Science Fair Projects with an Elementary Child

Big work is one of the hallmarks of the second plane child (ages 6-12), and the school science fair is a fantastic opportunity for your elementary child to explore that. HOWEVER, I have seen so many science fair projects that have *clearly* been done mostly by the parent, and that’s really missing the point of the whole thing. Trust me — I know how difficult it is to sit by and watch your child choose the ugliest font for her facts, put completely unrelated information on her poster, do one experiment when you can easily think of a “better” one, etc. It’s really hard to not insert your own opinions or way of doing things — but it’s so important that you sit on your hands and bite your tongue, because this isn’t your science fair! You had your chance, Mom & Dad, and now it’s your child’s turn. Sure, you can guide her along the way, answer questions she has, help purchase the supplies — but follow your child’s lead.

There are lots of places you can find specific experiments for kids to do for science fairs — and if you need a jumping off point, let your child search on there! Lila (2nd grade) began with this Ada Twist book, which demonstrates how to use the Scientific Method. She followed the outline to ask a question, do some research, come up with a hypothesis, test it, and then analyze her results.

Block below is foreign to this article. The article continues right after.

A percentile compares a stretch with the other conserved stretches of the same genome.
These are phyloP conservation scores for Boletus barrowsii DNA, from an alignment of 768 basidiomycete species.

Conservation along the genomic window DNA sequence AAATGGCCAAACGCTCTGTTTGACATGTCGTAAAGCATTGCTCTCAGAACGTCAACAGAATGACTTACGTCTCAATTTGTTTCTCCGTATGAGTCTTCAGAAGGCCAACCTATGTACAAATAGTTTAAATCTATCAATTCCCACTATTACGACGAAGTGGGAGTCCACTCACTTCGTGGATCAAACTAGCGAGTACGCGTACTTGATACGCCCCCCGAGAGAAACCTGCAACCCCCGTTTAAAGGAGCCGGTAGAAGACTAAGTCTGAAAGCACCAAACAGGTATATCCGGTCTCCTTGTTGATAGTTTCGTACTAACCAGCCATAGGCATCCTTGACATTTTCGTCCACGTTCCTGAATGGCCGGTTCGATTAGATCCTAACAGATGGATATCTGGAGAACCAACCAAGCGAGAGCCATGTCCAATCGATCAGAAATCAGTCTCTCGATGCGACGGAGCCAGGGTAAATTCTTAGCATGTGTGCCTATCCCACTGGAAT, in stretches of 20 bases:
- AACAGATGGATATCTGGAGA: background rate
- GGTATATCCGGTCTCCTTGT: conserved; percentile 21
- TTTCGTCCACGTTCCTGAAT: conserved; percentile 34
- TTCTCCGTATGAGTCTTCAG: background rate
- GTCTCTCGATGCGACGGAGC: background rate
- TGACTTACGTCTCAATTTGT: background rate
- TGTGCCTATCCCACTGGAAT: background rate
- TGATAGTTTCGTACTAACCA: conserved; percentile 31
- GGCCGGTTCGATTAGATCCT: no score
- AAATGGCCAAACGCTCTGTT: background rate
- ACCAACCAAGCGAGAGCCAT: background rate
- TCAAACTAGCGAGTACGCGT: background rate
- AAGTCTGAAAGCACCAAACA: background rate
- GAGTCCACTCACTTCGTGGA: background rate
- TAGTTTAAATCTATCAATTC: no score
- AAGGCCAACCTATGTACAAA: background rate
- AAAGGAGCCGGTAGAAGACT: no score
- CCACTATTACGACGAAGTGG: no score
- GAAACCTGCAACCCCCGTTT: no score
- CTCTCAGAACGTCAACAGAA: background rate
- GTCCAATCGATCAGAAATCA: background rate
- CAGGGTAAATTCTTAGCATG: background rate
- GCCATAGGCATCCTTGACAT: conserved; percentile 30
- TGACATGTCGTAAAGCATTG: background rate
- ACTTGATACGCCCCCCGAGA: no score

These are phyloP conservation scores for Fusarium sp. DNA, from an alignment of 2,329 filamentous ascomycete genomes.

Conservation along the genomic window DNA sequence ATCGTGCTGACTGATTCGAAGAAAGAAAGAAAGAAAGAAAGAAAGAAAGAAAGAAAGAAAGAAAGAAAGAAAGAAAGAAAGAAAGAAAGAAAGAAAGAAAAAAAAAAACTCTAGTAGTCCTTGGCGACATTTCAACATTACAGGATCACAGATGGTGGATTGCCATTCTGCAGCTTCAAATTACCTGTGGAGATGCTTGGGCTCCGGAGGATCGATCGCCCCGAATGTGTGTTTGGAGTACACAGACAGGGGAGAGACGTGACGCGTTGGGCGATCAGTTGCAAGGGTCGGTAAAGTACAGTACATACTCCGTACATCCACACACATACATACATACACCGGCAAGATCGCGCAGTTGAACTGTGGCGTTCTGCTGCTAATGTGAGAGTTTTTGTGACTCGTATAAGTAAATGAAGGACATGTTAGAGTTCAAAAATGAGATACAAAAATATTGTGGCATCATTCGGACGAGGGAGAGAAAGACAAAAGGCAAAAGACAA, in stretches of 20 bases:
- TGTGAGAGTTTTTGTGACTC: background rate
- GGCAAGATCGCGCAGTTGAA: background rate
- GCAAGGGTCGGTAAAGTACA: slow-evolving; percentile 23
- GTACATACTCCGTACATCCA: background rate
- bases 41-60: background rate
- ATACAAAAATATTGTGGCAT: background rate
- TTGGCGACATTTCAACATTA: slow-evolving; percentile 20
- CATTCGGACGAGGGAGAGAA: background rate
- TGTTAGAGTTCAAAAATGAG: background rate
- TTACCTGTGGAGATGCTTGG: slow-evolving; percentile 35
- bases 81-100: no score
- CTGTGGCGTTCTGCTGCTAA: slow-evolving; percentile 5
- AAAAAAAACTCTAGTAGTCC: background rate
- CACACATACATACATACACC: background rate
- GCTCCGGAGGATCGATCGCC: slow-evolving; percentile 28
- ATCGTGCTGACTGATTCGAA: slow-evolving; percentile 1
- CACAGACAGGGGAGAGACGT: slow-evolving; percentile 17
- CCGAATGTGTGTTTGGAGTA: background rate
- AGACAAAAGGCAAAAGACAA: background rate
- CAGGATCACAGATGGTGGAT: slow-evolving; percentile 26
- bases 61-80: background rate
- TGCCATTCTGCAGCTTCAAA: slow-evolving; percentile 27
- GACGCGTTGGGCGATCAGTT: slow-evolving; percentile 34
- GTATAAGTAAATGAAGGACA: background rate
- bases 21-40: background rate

Now, could I have come up with a better idea and a more flashy project? Probably — I’m almost 35, after all! But what fun would that have been for Lila? Stepping back and letting her handle it helped her to be excited about her project and proud of the final results.

Nora, my Kindergartener, took more of a research project approach, and that’s what I would recommend for younger children. She chose a topic, took notes on it, came up with some ways to demonstrate the topic, and then put it all together on a big posterboard. Again — is it what *I* would have chosen? Nope. Did it take 10 times longer than it would have taken me? Yup [Typing the facts up took her a whole hour!]. But that’s the beauty of child-led big work.

These projects have clearly been completed by children, and look how proud they are of their hard work!